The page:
The House of Lords as well as myself know well that the knowledge and technology exist to produce good AI, but the main drawback is lack of understanding what AI is and what it can do for the world at large. Is AI accessible to ordinary people or is it really only the realm of PhDs and academia?
To solve this issue we need to start “educating” people very early on about AI, the ethics and on how AI will impact the world. Most importantly, those who need to be taught on how AI works and the effects it has are the young generation such as myself and even younger. This is because we, and those coming after, are going to be the ones to create AI and decide on how artificial intelligence actually gets incorporated in our lives. We need to reinvent how this will be taught in schools by teachers to students, so that everyone can familiarise themselves with this technology. A topic like this should not be tested upon like Maths and English at GCSE and/or even A-level; instead what should be done is that it should be taught to all children (and not just during ICT or Computer Science classes) in a similar manner to personal development and PSHE. The aim of this is not to overwhelm students with new and irrelevant curriculum, but instead teach them something that is worthwhile and will definitely be useful in their futures, whether that is for them to work in the technology field or just them using it in their day to day life. The House of Lords did hit upon this topic in the report, however I believe it should have been considered more in-depth.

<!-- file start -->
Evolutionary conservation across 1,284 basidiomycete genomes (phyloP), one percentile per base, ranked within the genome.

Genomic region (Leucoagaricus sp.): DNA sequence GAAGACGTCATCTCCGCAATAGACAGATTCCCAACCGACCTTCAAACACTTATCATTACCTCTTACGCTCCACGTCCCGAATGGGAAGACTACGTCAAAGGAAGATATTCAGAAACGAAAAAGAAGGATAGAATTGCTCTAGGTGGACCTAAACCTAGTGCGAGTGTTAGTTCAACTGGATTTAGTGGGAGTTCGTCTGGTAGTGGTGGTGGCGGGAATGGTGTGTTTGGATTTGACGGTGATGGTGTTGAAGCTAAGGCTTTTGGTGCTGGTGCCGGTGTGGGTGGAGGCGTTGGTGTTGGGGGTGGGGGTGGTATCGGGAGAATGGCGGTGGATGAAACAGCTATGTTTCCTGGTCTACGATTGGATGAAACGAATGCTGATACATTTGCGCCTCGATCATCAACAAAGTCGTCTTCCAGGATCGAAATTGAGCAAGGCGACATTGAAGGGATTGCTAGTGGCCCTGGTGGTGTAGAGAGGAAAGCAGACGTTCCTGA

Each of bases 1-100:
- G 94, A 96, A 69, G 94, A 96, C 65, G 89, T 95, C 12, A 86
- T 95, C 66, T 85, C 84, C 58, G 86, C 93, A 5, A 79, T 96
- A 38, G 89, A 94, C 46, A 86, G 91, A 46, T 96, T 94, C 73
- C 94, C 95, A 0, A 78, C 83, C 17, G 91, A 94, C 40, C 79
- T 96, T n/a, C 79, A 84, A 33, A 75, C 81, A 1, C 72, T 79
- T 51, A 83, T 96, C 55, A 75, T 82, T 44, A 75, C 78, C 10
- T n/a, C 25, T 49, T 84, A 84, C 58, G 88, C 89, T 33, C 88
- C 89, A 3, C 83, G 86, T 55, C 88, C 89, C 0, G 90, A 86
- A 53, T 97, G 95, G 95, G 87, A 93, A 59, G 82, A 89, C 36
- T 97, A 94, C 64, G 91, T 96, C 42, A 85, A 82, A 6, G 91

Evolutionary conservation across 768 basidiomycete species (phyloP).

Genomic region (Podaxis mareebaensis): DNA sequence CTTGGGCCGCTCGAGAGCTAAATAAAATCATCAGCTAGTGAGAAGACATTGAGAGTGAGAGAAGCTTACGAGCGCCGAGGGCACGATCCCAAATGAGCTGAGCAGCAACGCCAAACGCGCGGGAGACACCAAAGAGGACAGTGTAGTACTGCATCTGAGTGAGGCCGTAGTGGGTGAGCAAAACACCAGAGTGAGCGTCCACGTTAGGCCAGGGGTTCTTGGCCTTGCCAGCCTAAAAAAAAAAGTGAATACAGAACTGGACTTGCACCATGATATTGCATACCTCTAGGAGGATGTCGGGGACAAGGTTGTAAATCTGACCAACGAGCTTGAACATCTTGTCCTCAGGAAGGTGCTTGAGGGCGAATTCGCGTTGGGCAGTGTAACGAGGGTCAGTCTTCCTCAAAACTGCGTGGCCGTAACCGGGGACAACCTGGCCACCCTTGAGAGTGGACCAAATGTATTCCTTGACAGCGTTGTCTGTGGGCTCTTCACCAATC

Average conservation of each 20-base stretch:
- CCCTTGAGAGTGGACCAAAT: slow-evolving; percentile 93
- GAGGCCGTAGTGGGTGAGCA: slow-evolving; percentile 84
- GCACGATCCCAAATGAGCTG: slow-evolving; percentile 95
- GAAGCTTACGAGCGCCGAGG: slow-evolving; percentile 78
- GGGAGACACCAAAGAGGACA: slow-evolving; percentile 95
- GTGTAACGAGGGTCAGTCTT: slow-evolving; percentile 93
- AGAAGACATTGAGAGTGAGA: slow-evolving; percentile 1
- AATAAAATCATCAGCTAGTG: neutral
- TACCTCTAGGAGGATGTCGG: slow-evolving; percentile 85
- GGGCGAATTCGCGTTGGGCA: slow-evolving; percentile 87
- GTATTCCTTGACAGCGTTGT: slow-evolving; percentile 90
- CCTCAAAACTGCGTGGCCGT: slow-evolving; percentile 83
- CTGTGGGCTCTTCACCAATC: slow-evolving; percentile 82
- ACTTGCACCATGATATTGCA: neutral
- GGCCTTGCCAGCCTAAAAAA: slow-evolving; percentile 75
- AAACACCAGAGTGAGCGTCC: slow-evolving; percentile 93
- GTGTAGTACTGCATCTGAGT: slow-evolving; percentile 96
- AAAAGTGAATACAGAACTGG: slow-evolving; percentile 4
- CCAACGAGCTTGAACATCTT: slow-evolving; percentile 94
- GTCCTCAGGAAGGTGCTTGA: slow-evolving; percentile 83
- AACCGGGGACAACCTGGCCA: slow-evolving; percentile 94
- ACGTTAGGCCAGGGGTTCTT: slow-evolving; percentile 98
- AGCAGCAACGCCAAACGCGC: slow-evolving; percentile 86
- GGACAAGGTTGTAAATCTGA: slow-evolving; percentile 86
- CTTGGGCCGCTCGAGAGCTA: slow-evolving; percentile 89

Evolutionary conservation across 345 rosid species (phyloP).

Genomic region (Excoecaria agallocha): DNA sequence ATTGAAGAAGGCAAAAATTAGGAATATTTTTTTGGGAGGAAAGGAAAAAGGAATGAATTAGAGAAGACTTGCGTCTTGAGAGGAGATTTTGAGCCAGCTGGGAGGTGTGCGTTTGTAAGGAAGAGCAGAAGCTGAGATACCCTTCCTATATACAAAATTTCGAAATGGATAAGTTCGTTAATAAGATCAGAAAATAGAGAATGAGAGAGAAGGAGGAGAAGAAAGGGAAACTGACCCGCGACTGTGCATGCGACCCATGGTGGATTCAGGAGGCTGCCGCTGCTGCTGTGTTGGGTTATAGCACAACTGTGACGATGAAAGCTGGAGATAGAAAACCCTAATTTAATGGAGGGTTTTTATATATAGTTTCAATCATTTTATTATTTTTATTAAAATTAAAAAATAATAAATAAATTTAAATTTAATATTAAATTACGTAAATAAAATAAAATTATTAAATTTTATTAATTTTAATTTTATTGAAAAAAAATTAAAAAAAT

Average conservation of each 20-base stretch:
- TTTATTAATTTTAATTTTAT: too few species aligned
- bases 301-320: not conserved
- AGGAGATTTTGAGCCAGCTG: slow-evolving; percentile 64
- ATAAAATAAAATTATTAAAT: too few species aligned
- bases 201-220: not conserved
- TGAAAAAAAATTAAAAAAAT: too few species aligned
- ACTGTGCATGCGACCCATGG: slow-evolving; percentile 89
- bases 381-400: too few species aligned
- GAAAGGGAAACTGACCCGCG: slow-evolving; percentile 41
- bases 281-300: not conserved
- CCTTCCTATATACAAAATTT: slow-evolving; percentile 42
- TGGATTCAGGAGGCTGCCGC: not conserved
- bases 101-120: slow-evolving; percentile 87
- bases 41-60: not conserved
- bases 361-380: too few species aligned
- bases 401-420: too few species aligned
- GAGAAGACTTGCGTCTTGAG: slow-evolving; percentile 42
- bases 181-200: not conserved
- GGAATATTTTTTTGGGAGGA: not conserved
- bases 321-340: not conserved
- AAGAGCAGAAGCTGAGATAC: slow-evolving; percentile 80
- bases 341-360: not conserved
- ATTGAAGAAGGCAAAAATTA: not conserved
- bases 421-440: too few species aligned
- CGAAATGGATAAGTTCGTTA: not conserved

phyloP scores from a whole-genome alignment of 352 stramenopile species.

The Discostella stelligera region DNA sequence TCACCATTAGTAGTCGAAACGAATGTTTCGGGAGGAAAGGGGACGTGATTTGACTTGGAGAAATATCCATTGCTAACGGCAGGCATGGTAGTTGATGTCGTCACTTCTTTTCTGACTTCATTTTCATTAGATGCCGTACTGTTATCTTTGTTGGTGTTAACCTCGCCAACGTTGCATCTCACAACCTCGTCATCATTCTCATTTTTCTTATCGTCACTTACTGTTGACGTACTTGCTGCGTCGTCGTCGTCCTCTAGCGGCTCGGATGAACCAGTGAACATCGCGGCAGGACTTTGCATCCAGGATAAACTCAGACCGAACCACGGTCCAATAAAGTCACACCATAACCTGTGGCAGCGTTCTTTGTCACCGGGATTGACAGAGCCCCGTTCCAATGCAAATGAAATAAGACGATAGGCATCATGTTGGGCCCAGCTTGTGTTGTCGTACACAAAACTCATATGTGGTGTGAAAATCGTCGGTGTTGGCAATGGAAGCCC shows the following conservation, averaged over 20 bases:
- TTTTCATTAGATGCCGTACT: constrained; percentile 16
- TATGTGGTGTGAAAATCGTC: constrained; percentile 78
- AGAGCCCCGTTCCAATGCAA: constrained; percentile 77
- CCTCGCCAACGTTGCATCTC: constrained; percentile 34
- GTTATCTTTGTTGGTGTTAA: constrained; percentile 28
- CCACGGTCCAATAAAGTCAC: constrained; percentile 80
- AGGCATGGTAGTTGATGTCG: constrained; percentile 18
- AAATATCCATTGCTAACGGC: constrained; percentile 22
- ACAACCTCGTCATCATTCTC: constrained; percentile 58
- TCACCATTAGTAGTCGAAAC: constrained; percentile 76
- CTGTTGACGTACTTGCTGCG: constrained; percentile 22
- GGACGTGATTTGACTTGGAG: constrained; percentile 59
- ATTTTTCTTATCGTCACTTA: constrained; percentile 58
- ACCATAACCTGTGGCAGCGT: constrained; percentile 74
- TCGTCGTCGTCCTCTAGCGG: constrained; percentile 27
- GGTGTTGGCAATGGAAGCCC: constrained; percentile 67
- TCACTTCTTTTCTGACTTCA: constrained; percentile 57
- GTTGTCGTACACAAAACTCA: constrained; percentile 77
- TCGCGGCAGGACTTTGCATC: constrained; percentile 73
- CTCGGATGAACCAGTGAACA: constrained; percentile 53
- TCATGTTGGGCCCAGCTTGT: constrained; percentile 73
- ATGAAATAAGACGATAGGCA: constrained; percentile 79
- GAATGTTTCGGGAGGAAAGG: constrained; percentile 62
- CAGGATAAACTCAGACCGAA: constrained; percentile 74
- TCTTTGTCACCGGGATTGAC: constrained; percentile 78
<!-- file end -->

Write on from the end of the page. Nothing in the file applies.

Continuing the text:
Thus, I strongly back the fact that the Government’s role now is to take action in the educational system to modify how computer science, particularly AI, is taught in schools for all. This can be done by changing the method of teaching, educating teachers, making it more interactive, beneficial and innovative. They should aim to have everyone aged 11–18 have a chance to learn about the technology we use and will use in the future, but most importantly be able to create technology and AI in particular, which is what Teens In AI initiative promotes and encourages through innovative events for teenagers like hackathons, bootcamps and accelerator programmes where we get a chance to solve real problems with the help of top expert mentors in AI and apply AI for the benefit of the wider world.